He motioned me to trade places with him, to take off what was covering my face. I did so quickly. He hid behind the door just as my mother pushed through into her office. She looked confused at first, before her eyes settled on my face, taking in what I was wearing. I crossed my arms across my chest, waiting for her to respond. She just simply closed the door behind her, and strode towards me.

“They wouldn’t let me leave the building when the news of my house blowing up reached us. Apparently, they thought it was the work of a terrorist. Since no one knew that you were back. And there were no bodies found in the house so far.” She stopped mere steps from me, clasping her hands in front of her. Her foot started tapping on the floor. I looked down at it, feeling nothing but annoyance. It was a stance I had seen often as a child. Her way of telling me she was waiting for an answer, an explanation. Instead of answering her, I took up the same position, tapping my foot back at her.

She scoffed in frustration at me, stepping to grab my arm. I jerked back, out of reach just as Darian stepped in close, a cocked gun held to her head. Apprehension replaced the disgust that had touched her face a moment before.

“I thought you said you weren’t going to kill her?” I asked evenly as he stepped around her to stand by me.

“She’s not dead, is she?” he snipped, though there was a small smile on his lips. “Though I must admit, killing her does hold some appeal. Her treatment of you, of me, of the Borderlanders.”

“You told him?” my mother narrowed her eyes at me.

“She didn’t tell me anything. Which is fine,” he said glancing at me for a moment. “I can read though. And I just scanned over your notes on your experiments. Trying to solve the fertility issues that have been plaguing our country for the last couple of generations.”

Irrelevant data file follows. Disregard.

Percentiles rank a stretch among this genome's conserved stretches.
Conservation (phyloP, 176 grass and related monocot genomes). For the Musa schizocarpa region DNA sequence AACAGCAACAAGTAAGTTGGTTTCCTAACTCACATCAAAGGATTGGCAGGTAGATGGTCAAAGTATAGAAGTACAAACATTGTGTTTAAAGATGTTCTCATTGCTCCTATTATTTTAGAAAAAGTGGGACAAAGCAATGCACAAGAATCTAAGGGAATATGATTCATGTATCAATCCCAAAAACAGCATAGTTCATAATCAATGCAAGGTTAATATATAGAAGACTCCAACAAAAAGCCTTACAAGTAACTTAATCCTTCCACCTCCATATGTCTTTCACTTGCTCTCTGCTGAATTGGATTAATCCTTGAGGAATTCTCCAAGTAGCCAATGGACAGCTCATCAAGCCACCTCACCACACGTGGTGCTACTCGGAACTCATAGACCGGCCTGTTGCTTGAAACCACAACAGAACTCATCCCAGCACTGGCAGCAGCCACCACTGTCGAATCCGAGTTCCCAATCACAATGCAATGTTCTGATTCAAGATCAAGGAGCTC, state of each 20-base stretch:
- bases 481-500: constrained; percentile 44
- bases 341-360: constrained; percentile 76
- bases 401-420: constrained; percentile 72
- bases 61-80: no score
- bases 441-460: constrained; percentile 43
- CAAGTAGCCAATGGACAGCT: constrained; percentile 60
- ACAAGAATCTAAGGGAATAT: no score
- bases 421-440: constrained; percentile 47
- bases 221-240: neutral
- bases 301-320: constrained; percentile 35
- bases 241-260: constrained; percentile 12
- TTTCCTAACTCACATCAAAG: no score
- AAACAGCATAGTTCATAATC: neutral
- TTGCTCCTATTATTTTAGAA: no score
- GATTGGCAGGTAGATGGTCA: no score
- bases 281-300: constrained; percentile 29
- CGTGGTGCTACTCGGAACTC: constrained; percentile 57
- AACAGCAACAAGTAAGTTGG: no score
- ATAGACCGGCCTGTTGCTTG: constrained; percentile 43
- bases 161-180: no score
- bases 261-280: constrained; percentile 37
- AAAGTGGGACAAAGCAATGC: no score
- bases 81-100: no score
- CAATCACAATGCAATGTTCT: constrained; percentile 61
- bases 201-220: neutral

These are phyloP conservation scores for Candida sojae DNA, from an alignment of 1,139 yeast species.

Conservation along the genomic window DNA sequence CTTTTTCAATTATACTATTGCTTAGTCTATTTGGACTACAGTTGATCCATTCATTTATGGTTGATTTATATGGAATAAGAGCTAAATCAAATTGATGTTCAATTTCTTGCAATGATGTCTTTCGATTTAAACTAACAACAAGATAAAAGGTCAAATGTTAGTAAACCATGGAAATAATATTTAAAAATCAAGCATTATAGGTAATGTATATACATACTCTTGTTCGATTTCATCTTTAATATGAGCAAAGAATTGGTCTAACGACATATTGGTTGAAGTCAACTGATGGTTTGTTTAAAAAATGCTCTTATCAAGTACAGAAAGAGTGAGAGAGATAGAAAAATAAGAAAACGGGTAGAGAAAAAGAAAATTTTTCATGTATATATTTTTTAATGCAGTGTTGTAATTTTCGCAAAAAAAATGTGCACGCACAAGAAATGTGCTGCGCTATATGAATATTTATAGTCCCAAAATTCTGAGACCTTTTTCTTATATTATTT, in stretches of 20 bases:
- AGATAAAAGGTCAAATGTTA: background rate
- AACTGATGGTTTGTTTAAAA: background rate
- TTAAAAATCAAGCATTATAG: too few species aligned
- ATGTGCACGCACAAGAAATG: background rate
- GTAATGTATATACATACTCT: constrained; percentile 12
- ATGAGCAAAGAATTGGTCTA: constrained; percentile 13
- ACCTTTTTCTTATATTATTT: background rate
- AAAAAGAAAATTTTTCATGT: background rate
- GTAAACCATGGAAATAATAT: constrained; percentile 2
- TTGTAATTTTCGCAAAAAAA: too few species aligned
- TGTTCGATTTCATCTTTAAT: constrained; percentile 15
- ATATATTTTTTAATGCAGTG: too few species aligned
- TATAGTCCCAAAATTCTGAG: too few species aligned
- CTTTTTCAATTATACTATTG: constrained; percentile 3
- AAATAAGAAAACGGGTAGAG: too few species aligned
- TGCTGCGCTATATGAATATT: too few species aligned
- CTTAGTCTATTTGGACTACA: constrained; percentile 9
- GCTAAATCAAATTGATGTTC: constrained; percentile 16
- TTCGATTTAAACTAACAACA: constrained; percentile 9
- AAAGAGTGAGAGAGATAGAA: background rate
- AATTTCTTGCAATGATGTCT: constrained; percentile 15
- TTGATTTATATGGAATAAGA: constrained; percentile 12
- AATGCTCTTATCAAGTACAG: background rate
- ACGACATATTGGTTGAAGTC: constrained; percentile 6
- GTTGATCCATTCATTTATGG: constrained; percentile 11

“Then you see how important my work is.” She visibly relaxed a notch, talking over her shoulder at him. Darian hadn’t though. She believed that he was going to be on her side. The arrogance of that small action burned, anger rising in me.

“Did you think you were the only one trying to solve it?” He was barely containing his own anger. “Though I can honestly say that I’m impressed by the level of depravity you’ve sunk to in order to meet your goals. Truly, you’re disgusting.”

Watching as her face went from arrogance, to confusion, to humiliated rage was probably the highlight of my life. The laughter that slipped out of me drew looks from them both. It had shocked even myself. I tried to smother it, failing horribly.

“Sorry, Darian,” I said, wiping tears from my eyes. “I know this is a serious moment. But watching her face as your words hit her was just truly memorable.”

“What are we going to do with her?” he asked.

“I don’t know.” I chewed my lip. “Do you have everything you need?”

“I have enough.” He was glaring at the back of her head, muscle twitching in his jaw.

“Don’t talk about me like I’m not right here.” She crossed her arms.

“What do you need to do next?” I continued to ignore her.

“Broadcast it. If I had a large enough signal, get it out as far as I can. Internet, TV.”

“How?” My heart was racing again. I could feel time running out.

“I have a program, a virus really, that will just run it over the airwaves if it is connected to a strong enough signal.” He shifted on his feet, still not taking his eyes off my mother.

“The roof.” His eyes shot to me. “There’s a satellite.”

“That’s right. The CGP uses it to broadcast too. I can set it to bounce off a satellite in orbit and it will make it around the world.”

“You won’t make it.” My mother scoffed. I narrowed my eyes at her. I closed the distance between us and grabbed her arm, pulling it away from her. A phone fell from her grasp. It was connected to another line. Someone had been listening to everything we just said.

“Damn it!” Darian hit her on the back of her head with the butt of the gun he held. She fell unconscious to the floor. “She’s not dead. Come on. We need to hurry before they get here.”